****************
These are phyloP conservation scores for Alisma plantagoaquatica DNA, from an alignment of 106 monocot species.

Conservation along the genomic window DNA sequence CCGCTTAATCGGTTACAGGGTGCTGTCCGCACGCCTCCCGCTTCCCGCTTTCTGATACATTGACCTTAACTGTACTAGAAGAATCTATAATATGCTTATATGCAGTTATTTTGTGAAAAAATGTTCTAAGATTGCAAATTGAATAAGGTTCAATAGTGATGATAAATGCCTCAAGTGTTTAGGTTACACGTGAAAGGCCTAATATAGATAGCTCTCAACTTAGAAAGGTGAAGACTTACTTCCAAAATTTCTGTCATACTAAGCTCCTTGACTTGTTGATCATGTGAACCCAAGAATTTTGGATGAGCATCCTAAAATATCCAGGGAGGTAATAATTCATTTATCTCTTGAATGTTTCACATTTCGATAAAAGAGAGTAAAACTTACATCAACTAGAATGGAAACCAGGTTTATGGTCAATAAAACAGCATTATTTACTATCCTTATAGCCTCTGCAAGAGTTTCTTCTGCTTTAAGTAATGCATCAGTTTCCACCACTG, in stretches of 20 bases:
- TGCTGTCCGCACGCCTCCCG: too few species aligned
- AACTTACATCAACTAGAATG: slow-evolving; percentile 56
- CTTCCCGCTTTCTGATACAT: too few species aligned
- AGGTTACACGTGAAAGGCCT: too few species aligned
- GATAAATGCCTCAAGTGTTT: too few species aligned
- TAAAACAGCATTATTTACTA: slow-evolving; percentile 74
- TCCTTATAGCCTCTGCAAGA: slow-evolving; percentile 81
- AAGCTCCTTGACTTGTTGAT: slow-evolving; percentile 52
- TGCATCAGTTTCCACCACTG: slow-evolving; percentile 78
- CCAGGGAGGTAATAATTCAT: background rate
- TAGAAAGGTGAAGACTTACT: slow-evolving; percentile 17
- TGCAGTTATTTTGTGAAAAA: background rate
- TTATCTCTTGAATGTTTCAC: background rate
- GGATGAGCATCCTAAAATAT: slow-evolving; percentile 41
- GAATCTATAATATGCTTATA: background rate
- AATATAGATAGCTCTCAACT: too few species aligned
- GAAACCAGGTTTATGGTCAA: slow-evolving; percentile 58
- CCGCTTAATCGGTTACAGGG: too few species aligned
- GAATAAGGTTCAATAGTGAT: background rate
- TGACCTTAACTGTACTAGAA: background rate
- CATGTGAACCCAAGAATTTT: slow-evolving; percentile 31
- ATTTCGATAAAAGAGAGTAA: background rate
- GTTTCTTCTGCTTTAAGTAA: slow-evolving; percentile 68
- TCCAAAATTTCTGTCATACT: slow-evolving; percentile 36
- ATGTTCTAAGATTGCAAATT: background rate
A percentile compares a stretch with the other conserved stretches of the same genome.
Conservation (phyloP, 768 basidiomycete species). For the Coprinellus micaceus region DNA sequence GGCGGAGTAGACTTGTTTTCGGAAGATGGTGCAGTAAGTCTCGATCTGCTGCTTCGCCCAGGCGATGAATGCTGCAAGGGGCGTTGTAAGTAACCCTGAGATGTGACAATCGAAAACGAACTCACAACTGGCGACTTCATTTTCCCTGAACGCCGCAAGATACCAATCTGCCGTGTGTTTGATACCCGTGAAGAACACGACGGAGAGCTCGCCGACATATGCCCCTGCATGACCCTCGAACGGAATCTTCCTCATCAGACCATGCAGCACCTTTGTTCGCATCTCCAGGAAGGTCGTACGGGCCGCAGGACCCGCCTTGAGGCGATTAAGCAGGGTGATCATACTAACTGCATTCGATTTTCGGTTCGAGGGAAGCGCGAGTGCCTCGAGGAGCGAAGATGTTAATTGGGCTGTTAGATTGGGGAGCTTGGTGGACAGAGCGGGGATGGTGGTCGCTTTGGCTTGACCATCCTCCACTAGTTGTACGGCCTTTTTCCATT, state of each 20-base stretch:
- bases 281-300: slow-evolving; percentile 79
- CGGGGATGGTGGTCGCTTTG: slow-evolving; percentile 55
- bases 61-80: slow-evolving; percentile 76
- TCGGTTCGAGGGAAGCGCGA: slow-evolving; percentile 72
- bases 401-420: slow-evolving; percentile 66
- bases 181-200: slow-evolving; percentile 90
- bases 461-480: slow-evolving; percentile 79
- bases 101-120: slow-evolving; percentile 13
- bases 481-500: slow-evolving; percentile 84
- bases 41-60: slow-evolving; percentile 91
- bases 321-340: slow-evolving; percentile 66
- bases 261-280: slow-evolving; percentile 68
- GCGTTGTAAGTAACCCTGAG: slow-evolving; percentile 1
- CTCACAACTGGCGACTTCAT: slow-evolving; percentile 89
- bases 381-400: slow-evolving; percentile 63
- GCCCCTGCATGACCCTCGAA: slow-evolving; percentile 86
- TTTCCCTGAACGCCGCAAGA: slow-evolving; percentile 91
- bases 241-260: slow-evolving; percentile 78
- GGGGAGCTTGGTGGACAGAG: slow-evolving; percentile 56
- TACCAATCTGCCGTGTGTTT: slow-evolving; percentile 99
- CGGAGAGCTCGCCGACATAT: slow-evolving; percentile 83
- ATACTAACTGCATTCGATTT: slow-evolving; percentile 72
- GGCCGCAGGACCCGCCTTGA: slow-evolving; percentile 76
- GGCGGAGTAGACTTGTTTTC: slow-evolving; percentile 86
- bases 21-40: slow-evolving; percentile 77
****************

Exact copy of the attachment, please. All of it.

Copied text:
These are phyloP conservation scores for Alisma plantagoaquatica DNA, from an alignment of 106 monocot species.

Conservation along the genomic window DNA sequence CCGCTTAATCGGTTACAGGGTGCTGTCCGCACGCCTCCCGCTTCCCGCTTTCTGATACATTGACCTTAACTGTACTAGAAGAATCTATAATATGCTTATATGCAGTTATTTTGTGAAAAAATGTTCTAAGATTGCAAATTGAATAAGGTTCAATAGTGATGATAAATGCCTCAAGTGTTTAGGTTACACGTGAAAGGCCTAATATAGATAGCTCTCAACTTAGAAAGGTGAAGACTTACTTCCAAAATTTCTGTCATACTAAGCTCCTTGACTTGTTGATCATGTGAACCCAAGAATTTTGGATGAGCATCCTAAAATATCCAGGGAGGTAATAATTCATTTATCTCTTGAATGTTTCACATTTCGATAAAAGAGAGTAAAACTTACATCAACTAGAATGGAAACCAGGTTTATGGTCAATAAAACAGCATTATTTACTATCCTTATAGCCTCTGCAAGAGTTTCTTCTGCTTTAAGTAATGCATCAGTTTCCACCACTG, in stretches of 20 bases:
- TGCTGTCCGCACGCCTCCCG: too few species aligned
- AACTTACATCAACTAGAATG: slow-evolving; percentile 56
- CTTCCCGCTTTCTGATACAT: too few species aligned
- AGGTTACACGTGAAAGGCCT: too few species aligned
- GATAAATGCCTCAAGTGTTT: too few species aligned
- TAAAACAGCATTATTTACTA: slow-evolving; percentile 74
- TCCTTATAGCCTCTGCAAGA: slow-evolving; percentile 81
- AAGCTCCTTGACTTGTTGAT: slow-evolving; percentile 52
- TGCATCAGTTTCCACCACTG: slow-evolving; percentile 78
- CCAGGGAGGTAATAATTCAT: background rate
- TAGAAAGGTGAAGACTTACT: slow-evolving; percentile 17
- TGCAGTTATTTTGTGAAAAA: background rate
- TTATCTCTTGAATGTTTCAC: background rate
- GGATGAGCATCCTAAAATAT: slow-evolving; percentile 41
- GAATCTATAATATGCTTATA: background rate
- AATATAGATAGCTCTCAACT: too few species aligned
- GAAACCAGGTTTATGGTCAA: slow-evolving; percentile 58
- CCGCTTAATCGGTTACAGGG: too few species aligned
- GAATAAGGTTCAATAGTGAT: background rate
- TGACCTTAACTGTACTAGAA: background rate
- CATGTGAACCCAAGAATTTT: slow-evolving; percentile 31
- ATTTCGATAAAAGAGAGTAA: background rate
- GTTTCTTCTGCTTTAAGTAA: slow-evolving; percentile 68
- TCCAAAATTTCTGTCATACT: slow-evolving; percentile 36
- ATGTTCTAAGATTGCAAATT: background rate
A percentile compares a stretch with the other conserved stretches of the same genome.
Conservation (phyloP, 768 basidiomycete species). For the Coprinellus micaceus region DNA sequence GGCGGAGTAGACTTGTTTTCGGAAGATGGTGCAGTAAGTCTCGATCTGCTGCTTCGCCCAGGCGATGAATGCTGCAAGGGGCGTTGTAAGTAACCCTGAGATGTGACAATCGAAAACGAACTCACAACTGGCGACTTCATTTTCCCTGAACGCCGCAAGATACCAATCTGCCGTGTGTTTGATACCCGTGAAGAACACGACGGAGAGCTCGCCGACATATGCCCCTGCATGACCCTCGAACGGAATCTTCCTCATCAGACCATGCAGCACCTTTGTTCGCATCTCCAGGAAGGTCGTACGGGCCGCAGGACCCGCCTTGAGGCGATTAAGCAGGGTGATCATACTAACTGCATTCGATTTTCGGTTCGAGGGAAGCGCGAGTGCCTCGAGGAGCGAAGATGTTAATTGGGCTGTTAGATTGGGGAGCTTGGTGGACAGAGCGGGGATGGTGGTCGCTTTGGCTTGACCATCCTCCACTAGTTGTACGGCCTTTTTCCATT, state of each 20-base stretch:
- bases 281-300: slow-evolving; percentile 79
- CGGGGATGGTGGTCGCTTTG: slow-evolving; percentile 55
- bases 61-80: slow-evolving; percentile 76
- TCGGTTCGAGGGAAGCGCGA: slow-evolving; percentile 72
- bases 401-420: slow-evolving; percentile 66
- bases 181-200: slow-evolving; percentile 90
- bases 461-480: slow-evolving; percentile 79
- bases 101-120: slow-evolving; percentile 13
- bases 481-500: slow-evolving; percentile 84
- bases 41-60: slow-evolving; percentile 91
- bases 321-340: slow-evolving; percentile 66
- bases 261-280: slow-evolving; percentile 68
- GCGTTGTAAGTAACCCTGAG: slow-evolving; percentile 1
- CTCACAACTGGCGACTTCAT: slow-evolving; percentile 89
- bases 381-400: slow-evolving; percentile 63
- GCCCCTGCATGACCCTCGAA: slow-evolving; percentile 86
- TTTCCCTGAACGCCGCAAGA: slow-evolving; percentile 91
- bases 241-260: slow-evolving; percentile 78
- GGGGAGCTTGGTGGACAGAG: slow-evolving; percentile 56
- TACCAATCTGCCGTGTGTTT: slow-evolving; percentile 99
- CGGAGAGCTCGCCGACATAT: slow-evolving; percentile 83
- ATACTAACTGCATTCGATTT: slow-evolving; percentile 72
- GGCCGCAGGACCCGCCTTGA: slow-evolving; percentile 76
- GGCGGAGTAGACTTGTTTTC: slow-evolving; percentile 86
- bases 21-40: slow-evolving; percentile 77